Republic of Ireland manager Martin O’Neill says that the safety of fans, players and staff is of paramount importance to him given the recent attacks in Brussels.
The terrorist attacks claimed the lives of 32 people in the Belgian capital and O’Neill said that the Irish team will comply with any measures necessary in order to ensure the safety of all involved, even if that means playing games behind closed doors.
"I think it’s very difficult if someone wants to attack," O’Neill told reporters in Dublin. "It’s very, very difficult to deal with that, but overall I think the security we’ve been provided with is really excellent."
Uefa executive committee vice-president Giancarlo Abete said on Wednesday that the federation could not rule out the prospect that games at this summer's European Championship could be played behind closed doors if there were sufficient concerns over terrorism.
It’s a prospect that O’Neill admits, while unfortunate, particularly for fans that have already paid for hotels and tickets, is something that the association may just have to adhere to.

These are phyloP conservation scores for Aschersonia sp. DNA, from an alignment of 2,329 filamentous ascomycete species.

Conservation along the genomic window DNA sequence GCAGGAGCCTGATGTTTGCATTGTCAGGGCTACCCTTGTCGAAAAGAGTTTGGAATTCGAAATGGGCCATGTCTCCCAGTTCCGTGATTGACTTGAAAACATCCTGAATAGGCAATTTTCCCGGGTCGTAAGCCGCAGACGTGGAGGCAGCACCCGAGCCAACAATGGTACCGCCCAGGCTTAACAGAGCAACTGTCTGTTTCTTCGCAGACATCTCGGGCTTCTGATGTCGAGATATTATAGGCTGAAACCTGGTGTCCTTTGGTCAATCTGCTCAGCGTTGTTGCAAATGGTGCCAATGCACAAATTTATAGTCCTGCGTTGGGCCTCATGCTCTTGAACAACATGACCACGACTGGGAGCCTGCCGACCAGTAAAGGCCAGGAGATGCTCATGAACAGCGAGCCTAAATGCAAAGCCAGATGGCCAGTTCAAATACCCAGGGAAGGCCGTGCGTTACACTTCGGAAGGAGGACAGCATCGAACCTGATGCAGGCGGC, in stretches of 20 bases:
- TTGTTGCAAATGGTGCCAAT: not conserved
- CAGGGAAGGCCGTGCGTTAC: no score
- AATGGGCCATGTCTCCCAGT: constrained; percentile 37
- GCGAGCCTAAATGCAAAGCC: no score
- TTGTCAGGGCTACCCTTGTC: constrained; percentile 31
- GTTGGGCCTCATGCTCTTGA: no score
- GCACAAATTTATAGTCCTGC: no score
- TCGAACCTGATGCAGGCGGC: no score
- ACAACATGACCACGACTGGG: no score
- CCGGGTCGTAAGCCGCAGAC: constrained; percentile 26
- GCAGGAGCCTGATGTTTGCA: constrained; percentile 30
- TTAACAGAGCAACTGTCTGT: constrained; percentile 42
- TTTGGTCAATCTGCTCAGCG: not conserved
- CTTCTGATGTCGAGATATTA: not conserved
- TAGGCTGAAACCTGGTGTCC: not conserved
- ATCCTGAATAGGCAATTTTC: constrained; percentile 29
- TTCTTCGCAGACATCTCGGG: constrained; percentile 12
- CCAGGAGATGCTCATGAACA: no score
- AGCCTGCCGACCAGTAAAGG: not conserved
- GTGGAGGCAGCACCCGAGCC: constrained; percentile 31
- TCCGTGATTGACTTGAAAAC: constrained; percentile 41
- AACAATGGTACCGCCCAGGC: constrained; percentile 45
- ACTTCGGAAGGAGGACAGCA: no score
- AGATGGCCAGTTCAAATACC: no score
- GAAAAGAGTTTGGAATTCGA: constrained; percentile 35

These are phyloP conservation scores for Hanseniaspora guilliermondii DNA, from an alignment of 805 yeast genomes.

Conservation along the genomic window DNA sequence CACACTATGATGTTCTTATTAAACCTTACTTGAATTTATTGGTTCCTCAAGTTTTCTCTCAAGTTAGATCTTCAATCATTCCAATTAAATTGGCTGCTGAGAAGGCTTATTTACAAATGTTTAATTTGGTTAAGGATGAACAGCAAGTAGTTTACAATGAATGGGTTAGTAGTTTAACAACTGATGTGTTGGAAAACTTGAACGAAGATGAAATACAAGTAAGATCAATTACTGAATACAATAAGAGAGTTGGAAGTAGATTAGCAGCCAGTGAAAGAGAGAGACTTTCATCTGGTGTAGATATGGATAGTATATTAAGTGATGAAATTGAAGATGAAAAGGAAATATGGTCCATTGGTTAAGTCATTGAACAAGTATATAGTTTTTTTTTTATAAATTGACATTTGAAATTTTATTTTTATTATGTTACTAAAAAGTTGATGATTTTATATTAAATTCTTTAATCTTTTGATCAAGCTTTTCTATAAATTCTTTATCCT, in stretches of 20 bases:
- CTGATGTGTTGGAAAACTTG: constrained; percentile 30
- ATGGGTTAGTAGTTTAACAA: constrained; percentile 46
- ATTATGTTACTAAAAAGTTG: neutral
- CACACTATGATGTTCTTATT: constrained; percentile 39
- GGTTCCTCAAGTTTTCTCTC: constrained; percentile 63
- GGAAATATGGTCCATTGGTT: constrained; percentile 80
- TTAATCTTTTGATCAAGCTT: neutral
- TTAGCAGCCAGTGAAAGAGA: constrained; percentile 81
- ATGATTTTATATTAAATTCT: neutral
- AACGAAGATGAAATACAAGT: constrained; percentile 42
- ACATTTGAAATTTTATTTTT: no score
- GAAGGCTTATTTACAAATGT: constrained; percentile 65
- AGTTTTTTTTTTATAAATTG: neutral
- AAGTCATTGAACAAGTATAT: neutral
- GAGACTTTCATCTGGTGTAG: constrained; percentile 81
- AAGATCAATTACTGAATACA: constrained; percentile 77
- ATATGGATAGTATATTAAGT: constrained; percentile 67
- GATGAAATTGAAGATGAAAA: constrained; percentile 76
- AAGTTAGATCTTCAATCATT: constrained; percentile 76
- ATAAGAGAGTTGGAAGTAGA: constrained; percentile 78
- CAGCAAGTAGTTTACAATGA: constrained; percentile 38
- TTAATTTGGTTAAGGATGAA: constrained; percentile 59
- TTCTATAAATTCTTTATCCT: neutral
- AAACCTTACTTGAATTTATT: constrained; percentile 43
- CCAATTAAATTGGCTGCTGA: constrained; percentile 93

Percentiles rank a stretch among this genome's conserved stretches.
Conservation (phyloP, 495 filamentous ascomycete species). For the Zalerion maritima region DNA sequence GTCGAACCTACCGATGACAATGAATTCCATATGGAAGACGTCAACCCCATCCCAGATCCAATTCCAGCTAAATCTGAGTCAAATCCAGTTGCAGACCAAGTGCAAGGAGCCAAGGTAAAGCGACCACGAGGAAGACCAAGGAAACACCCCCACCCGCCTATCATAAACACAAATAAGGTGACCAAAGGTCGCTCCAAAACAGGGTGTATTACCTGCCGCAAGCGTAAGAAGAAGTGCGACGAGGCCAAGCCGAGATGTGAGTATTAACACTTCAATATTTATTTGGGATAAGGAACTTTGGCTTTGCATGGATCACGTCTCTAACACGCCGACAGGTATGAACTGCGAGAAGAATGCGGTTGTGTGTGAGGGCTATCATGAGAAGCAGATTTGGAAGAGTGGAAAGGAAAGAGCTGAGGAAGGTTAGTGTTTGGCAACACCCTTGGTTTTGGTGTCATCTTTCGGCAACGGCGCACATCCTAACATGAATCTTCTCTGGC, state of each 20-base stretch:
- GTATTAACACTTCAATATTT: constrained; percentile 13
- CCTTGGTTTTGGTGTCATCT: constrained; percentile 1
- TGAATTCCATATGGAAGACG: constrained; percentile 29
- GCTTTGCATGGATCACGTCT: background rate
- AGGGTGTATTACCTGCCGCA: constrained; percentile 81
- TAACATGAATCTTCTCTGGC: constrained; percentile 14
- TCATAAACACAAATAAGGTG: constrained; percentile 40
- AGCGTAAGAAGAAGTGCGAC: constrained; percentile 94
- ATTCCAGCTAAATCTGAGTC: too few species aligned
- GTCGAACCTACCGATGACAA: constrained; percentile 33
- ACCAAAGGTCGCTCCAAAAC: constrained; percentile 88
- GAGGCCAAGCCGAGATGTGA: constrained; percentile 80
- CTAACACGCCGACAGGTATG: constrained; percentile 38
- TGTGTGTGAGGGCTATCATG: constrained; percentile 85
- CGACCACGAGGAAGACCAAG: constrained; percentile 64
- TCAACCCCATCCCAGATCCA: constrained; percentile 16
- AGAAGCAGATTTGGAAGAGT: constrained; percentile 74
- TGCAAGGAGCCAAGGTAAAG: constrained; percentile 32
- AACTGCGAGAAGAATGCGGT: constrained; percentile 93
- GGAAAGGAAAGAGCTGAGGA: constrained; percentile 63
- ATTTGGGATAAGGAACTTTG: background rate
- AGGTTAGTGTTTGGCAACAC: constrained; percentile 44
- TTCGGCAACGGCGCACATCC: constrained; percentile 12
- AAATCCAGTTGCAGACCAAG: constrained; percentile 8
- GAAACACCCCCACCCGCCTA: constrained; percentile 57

"If that is an alternative, and that is the only alternative, then I think that if we’re going to enter the competition then we might have to comply with it," the former Celtic boss added.
"It’s not ideal, and of course people will at this stage have paid a lot of money to get tickets and get sorted out, so if it comes to that it’s going to be very difficult to deal with.
"But if that’s the only solution then we may have to go with it. I’ll see, it’s obviously been sprung on us now at this moment and there might be different thoughts getting closer to the next few weeks."
FAI Director of Communications, Ian Mallon, also revealed that the association has been having weekly meetings regarding security and that they will be working closely with the relevant authorities in order to alleviate safety concerns.